Introduction material: here.

Week 2 (4/12, 4/13): radiometry, photometry, intro to geometrical optics (Cahill 219, then B129)

Instructions can be downloaded here
Introduction material: here.
Notebook exceptionnally due on Friday at 12pm. 

Week 3 (4/19, 4/20): spectroscopy (Cahill 219, then B129)

Instructions can be downloaded here
Introduction material: 
here.

Week 4 (4/26, 4/27): polarimetry (Cahill 219,  then B129)

Instructions can be downloaded here
Introduction material: here.

Week 5 (5/3, 5/4): interferometry/LIGO (Cahill 219,  then B129)

Instructions can be downloaded here
Introduction material: here.


Week 6 (5/11): Optical and infrared detectors, post-processing and telescope operation
!!! CHANGE of SCHEDULE due to weather conditions !!!

Thursday 5/11, 12:00pm to 2:30pm: introduction to optical and IR detectors (R. Smith, confirmed).
(Cahill 219)

Thursday 5/11: 9pm to 12am PDT
Bonus: we will start the calibrations at sunset (7:45 pm PDT)

(Cahill 219, then rooftop observatory)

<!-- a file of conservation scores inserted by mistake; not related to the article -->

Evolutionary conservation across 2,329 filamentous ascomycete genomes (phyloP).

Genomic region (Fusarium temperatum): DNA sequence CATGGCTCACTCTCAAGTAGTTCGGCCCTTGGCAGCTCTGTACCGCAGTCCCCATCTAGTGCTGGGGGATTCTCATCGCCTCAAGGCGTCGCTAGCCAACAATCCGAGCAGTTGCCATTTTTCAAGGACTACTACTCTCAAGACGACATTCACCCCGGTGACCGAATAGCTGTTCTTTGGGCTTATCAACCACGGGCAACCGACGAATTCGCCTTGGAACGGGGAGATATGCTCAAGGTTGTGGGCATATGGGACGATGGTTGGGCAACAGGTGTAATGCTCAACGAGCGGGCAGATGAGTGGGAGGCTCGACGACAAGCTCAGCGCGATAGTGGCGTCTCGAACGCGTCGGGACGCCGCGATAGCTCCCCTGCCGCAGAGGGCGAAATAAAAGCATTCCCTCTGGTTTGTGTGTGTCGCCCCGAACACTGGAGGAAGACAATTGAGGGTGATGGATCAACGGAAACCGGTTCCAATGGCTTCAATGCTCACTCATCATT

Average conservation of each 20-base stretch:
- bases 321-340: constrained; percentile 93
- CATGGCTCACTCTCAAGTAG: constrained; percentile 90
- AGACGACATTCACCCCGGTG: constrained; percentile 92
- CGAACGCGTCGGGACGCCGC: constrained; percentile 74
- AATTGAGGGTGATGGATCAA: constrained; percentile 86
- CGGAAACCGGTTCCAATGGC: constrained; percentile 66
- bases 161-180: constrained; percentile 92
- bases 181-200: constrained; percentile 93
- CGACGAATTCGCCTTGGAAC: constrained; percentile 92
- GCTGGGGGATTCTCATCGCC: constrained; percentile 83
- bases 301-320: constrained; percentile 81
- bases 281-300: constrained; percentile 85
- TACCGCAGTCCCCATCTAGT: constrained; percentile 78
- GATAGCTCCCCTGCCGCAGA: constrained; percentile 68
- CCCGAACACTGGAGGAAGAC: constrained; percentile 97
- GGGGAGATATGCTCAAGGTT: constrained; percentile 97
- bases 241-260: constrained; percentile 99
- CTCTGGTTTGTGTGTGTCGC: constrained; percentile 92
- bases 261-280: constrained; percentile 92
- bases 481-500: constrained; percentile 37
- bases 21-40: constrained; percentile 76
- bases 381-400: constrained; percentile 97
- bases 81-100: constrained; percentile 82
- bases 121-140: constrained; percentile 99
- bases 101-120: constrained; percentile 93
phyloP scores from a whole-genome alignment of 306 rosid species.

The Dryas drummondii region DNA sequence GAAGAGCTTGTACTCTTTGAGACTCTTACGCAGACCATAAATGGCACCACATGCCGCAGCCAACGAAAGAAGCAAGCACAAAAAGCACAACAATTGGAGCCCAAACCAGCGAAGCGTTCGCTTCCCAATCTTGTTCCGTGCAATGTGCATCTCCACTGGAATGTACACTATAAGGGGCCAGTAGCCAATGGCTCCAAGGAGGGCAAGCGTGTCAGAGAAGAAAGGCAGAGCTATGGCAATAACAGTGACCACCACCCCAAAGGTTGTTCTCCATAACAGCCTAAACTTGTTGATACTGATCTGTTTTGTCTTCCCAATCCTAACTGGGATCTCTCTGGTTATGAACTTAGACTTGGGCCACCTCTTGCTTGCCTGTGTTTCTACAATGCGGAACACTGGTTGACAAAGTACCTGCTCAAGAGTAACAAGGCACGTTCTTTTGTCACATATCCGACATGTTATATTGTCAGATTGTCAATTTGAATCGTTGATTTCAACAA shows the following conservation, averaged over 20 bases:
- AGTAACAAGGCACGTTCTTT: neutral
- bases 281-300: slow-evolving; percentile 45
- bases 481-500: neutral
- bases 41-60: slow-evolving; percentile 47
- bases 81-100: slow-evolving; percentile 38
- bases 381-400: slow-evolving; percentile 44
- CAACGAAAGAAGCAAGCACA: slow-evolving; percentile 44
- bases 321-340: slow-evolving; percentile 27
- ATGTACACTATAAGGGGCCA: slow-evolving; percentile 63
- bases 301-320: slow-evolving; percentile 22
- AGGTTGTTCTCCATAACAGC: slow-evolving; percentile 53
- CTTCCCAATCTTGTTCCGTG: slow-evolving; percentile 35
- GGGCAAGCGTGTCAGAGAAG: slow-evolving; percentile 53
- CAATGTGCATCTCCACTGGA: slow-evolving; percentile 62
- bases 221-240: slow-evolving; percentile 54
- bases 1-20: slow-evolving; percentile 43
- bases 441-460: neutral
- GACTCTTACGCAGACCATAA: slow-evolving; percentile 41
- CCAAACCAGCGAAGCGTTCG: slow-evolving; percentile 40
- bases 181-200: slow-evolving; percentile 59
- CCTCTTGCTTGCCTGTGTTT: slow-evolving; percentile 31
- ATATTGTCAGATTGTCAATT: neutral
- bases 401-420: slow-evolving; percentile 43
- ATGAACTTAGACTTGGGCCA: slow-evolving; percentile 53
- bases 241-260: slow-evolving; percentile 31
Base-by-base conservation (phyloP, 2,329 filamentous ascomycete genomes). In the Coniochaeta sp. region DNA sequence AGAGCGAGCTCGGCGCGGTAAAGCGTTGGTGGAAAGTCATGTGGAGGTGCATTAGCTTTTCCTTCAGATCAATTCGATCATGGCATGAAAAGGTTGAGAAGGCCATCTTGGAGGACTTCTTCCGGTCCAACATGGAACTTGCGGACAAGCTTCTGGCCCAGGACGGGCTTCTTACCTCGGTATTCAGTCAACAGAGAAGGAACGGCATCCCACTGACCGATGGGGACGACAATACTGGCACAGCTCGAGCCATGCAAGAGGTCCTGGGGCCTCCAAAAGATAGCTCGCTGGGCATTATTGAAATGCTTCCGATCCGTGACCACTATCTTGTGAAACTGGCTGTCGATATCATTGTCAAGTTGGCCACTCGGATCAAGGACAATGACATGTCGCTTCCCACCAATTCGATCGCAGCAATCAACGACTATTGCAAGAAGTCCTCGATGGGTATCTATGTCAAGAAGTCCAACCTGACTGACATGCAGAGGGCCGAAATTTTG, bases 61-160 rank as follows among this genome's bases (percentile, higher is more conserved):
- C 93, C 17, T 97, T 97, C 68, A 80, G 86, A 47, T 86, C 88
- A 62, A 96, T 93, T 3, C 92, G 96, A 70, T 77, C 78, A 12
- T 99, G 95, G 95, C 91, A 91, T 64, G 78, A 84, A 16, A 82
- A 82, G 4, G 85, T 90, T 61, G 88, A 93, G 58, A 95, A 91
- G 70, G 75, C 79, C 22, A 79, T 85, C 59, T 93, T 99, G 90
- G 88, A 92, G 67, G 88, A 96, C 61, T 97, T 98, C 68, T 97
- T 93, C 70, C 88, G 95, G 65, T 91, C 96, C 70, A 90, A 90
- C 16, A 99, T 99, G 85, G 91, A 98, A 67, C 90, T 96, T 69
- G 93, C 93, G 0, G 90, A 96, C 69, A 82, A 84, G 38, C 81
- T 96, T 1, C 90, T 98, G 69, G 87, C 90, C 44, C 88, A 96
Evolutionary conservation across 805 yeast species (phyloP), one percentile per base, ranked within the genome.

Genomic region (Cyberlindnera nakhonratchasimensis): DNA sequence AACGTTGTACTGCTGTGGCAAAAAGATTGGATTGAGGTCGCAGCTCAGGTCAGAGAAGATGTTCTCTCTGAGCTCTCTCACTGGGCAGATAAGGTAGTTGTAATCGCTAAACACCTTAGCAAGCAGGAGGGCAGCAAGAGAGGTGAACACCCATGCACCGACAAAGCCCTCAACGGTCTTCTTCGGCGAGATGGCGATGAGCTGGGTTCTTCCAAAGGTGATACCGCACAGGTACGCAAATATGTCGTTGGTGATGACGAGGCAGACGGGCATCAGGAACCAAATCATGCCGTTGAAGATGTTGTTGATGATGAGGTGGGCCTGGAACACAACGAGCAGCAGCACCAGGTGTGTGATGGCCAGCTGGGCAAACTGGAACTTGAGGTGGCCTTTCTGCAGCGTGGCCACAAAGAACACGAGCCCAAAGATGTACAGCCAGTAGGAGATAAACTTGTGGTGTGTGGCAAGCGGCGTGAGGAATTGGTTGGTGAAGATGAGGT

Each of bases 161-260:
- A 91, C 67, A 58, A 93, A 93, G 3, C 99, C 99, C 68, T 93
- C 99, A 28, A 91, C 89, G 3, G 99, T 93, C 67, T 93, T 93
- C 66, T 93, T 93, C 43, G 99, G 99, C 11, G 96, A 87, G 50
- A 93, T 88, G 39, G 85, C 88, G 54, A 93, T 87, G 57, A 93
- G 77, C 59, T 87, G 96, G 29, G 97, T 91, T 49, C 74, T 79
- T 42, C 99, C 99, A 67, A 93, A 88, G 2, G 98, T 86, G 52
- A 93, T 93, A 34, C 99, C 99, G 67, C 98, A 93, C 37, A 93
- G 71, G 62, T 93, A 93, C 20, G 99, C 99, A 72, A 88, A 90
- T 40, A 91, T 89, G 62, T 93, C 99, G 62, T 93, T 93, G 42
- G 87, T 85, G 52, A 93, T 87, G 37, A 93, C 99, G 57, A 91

Instructions can be downloaded here


Week 7 (5/17,5/18): introduction to adaptive optics (Cahill 219, then basement 115)
Instructions can be downloaded here.

Week 8 (5/24, 5/25): optical aberrations (Cahill 219, then basement 115)
Instructions can be downloaded here.


Week 9 (5/31, 6/1): two parallel labs, two groups (look for assignments by e-mail)

Meeting time, location: 9 pm in Cahill 219, Wednesday and Thursday

Telescope, part II: download instructions here 
Wednesday 9pm-12am, Group 1
Thursday 9pm-12am, Group 2

Coronagraph lab: download instructions here, and introduction material here
Wednesday 9pm-12am, Group 2
Thursday 9pm-12am, Group 1


Important Things to Keep in Mind